The centrality of education to the colonial scheme of creating a well-behaved, docile population is brilliantly explained by Cheikh Hamidou Kane in his celebrated novel, “Ambiguous Adventure”. He observes that the cannon and the colonial school worked together to subjugate the colonized. In fact, he attributes more power to the school than to the cannon, stating, “better than the cannon, it made the conquest permanent. The cannon simply compels the body, whereas education enchants the soul.”

Recognizing colonialism as the interplay between power, knowledge (epistemology), and being (ontology), V. Y. Mudimbe, a historian of philosophy, writes of it as “a confrontation of two types of societies, each with its own memory.” A coherent colonial system, ostensibly monolithic and supported by expansionist practices, competes with a variety of indigenous social formations with distinct and frequently particularist memories and attempts to bind them together through its own hegemonic narrative. It offers and imposes the desirability of its own memory on the colonized, which is located within a vision of supposedly progressive enrichment. Here, Mudimbe is describing the process by which the products of colonial educational factories may come to perceive the illusory promises of European memory as the beginning of their own history, a process which, of course, results in the loss of their own past. It is precisely this internalization of colonial oppression and the resultant emerging colonial consciousness that makes people give credit to the Mughals and British for everything that they feel might have some symbolic value.

This dismemberment of the natives from their culture and ethos is intensified when colonial education is delivered through an imposed language, which is mostly the language of the colonial masters.

The resultant process is the double cultural decapitation: of a fraction of that dismemberment from social memory coming through education and the remaining through language. This dislodgement of the natives from their civilizational memory by the languages of their education and storage of knowledge results in the destruction of the base from which people launch themselves into the world. This ‘colonial alienation’, when fully imbibed, turns natives against their own names, history, systems of belief, languages, lore, art, dance, song, sculpture, even the colour of their skin, effectively producing ‘a society of bodiless heads and headless bodies’.5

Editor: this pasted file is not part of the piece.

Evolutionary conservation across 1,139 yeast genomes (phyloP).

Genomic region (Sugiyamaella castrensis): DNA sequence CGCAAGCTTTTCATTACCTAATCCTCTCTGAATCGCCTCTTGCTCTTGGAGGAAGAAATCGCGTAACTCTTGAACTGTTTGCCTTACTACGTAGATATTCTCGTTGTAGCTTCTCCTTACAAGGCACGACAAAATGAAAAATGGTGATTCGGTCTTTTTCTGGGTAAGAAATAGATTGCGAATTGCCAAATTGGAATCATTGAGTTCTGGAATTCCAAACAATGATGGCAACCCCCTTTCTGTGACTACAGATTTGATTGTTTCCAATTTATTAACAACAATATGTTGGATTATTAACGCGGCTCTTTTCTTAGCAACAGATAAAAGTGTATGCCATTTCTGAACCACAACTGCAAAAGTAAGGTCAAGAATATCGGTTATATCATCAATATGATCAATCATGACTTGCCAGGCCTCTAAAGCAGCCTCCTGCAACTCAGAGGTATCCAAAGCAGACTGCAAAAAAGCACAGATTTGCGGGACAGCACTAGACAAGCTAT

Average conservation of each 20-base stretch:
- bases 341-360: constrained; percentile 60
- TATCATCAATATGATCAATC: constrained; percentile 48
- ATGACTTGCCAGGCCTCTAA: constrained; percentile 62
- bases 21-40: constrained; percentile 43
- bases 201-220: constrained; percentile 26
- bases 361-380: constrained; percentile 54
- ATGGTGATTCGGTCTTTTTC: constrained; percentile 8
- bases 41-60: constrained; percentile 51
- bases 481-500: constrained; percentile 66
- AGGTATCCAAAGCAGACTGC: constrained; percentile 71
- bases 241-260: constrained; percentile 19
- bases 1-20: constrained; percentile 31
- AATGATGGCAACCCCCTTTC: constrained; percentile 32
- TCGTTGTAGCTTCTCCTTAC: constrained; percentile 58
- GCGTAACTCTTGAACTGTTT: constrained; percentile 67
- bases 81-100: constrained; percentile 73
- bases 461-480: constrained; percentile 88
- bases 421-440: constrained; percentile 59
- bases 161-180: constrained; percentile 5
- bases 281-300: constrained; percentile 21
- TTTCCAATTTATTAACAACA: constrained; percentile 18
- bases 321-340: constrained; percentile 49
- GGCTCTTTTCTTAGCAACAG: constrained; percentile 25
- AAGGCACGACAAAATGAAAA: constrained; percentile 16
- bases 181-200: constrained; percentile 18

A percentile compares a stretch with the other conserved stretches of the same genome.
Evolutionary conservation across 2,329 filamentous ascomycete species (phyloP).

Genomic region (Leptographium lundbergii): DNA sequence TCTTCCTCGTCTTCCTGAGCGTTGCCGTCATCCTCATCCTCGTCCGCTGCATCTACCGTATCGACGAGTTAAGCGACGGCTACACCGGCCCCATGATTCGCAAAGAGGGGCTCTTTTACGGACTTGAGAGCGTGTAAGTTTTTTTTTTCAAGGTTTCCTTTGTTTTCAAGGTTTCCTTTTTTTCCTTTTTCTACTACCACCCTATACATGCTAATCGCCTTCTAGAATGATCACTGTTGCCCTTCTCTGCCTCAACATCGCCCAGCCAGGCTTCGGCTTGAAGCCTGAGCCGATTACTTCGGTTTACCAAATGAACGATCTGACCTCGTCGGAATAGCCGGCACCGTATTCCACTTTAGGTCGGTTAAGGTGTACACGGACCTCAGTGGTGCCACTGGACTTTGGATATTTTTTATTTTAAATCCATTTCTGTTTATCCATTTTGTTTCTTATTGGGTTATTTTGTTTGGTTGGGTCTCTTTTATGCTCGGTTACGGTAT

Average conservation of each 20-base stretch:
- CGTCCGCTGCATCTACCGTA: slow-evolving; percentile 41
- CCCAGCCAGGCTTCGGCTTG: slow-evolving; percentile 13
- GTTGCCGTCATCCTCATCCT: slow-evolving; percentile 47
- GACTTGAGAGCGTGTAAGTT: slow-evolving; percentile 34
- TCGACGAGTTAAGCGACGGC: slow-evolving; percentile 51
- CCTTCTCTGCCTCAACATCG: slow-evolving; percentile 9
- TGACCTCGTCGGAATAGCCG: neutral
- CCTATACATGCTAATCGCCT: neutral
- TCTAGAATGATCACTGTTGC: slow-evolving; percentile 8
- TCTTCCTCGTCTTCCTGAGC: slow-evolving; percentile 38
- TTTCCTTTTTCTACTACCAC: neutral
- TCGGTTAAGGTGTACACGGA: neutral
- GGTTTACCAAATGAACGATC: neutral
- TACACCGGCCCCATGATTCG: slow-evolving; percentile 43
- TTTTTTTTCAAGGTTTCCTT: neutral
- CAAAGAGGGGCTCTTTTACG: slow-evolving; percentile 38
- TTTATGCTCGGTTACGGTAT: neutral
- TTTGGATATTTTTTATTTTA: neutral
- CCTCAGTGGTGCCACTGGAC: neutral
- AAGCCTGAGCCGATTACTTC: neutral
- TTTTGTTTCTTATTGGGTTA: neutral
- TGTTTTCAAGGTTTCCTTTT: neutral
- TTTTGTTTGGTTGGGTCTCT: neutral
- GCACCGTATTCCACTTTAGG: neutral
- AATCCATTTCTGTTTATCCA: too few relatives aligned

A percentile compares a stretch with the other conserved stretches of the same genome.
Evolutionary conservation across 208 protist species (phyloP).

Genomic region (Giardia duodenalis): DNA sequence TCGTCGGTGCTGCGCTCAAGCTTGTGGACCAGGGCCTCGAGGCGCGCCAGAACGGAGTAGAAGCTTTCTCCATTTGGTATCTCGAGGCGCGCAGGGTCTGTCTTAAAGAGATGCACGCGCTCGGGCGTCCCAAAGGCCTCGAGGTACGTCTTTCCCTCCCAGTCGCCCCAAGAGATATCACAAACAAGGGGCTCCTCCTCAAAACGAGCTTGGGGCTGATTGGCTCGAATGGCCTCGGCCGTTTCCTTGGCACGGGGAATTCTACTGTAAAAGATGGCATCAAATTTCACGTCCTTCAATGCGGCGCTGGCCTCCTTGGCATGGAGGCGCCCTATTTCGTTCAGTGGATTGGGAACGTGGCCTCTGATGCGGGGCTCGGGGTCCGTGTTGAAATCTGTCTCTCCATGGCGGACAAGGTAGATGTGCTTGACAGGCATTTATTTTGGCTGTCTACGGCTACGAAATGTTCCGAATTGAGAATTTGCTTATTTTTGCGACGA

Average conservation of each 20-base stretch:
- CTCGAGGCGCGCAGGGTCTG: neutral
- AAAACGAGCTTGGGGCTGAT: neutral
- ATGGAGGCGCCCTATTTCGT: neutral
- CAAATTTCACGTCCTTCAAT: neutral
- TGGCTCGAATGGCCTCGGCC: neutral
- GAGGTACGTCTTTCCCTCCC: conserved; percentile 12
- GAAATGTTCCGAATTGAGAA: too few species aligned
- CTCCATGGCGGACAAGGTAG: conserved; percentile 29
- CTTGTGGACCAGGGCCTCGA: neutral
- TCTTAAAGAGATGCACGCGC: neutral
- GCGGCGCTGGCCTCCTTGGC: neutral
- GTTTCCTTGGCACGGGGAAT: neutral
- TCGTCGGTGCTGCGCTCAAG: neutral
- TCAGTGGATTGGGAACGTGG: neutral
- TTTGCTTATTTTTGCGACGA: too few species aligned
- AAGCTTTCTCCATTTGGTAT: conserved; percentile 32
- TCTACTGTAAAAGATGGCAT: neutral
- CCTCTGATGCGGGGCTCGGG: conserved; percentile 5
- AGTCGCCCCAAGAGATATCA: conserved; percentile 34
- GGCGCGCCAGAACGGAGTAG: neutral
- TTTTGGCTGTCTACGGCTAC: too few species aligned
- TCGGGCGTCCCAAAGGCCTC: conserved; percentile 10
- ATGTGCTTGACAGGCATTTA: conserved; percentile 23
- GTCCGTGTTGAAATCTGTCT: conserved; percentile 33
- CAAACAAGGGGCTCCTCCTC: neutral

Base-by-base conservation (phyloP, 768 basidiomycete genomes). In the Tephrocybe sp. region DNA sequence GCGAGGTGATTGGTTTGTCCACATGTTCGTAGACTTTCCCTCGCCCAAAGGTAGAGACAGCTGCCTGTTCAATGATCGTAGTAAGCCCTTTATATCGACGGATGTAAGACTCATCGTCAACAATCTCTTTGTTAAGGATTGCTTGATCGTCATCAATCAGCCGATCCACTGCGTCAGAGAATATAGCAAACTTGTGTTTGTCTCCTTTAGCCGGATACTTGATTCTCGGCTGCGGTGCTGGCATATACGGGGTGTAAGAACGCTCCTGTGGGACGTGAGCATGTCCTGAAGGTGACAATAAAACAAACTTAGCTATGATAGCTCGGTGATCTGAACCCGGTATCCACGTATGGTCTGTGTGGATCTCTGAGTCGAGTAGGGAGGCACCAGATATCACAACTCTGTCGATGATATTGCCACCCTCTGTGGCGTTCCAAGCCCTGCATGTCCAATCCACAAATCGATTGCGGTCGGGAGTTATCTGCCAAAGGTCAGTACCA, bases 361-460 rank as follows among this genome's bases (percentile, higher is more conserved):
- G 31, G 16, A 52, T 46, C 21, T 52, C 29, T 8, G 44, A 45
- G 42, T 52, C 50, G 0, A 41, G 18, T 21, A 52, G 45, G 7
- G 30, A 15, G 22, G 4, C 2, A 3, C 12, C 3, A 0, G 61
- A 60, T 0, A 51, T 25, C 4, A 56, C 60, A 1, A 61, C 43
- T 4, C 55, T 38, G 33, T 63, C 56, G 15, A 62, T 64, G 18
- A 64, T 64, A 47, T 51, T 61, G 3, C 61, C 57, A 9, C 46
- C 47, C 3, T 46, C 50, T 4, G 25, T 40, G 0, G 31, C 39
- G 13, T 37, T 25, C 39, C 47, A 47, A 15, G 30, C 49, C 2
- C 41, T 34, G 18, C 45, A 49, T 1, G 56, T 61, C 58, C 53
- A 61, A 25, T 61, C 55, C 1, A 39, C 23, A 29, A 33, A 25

Hence, for any civilizational state which wants to survive on its own strength and dignity, it has to negate these colonial acts, which intend to produce people without a consciousness of their being in the world and who can easily be guided by another to wherever the guide wants to take them, even to their own extinction. These tendencies can only be countered by making people take pride in their own origins and cultures and by giving them tools to access their past. Frantz Fanon, a philosopher born on the island of Martinique under French colonial rule, too, saw pride in the national culture as a dialectical negation of the perverted logic of colonialism, which, according to him,

“is not satisfied merely with holding a people in its grip and emptying the native’s brain of all form and content,” but “turns to the past of the oppressed people, and distorts, disfigures, and destroys it.”

Therefore, there is a need to delve deep into the past to find its joys, by approaching it not from a hermeneutic of shame or suspicion but a hermeneutic of respect. Reclaiming the past and triggering a change in the colonized’s “psycho-affective equilibrium” seems to be one way to free someone from their “captive state”. To regain civilizational consciousness and unwavering pride in it, it is also necessary to design an education system that not only teaches people the truth about their relationships with nature and other people, but also imparts a culture that is a complete negation of colonialist/imperialist culture in terms of consciousness, worldview, and value systems.

Notes:

1. Franz Fanon, The Wretched of the Earth (1961)

2. Quoted by VS Naipaul in his book, An Area of Darkness (1964).

3. British Raj siphoned out $45 trillion from India: Utsa Patnaik

4. Dreyfus, Hubert L. and Paul Rabinow. Michel Foucault: Beyond Structuralism and Hermeneutics. Chicago : University of Chicago Press, 1983.

5. Ngũgĩ wa Thiong’o, Decolonizing the Mind: the Politics of Language in African Literature
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Anurag Shukla

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Anurag is a doctoral student at the Indian Institute of Management Ahmedabad. He is a recipient of prestigious fellowships such as JPAL and Star Scholars’ Program. His research interests include the discourse technology in education, history of education, decolonizing education, arts and culture, and the civilizational heritage of India.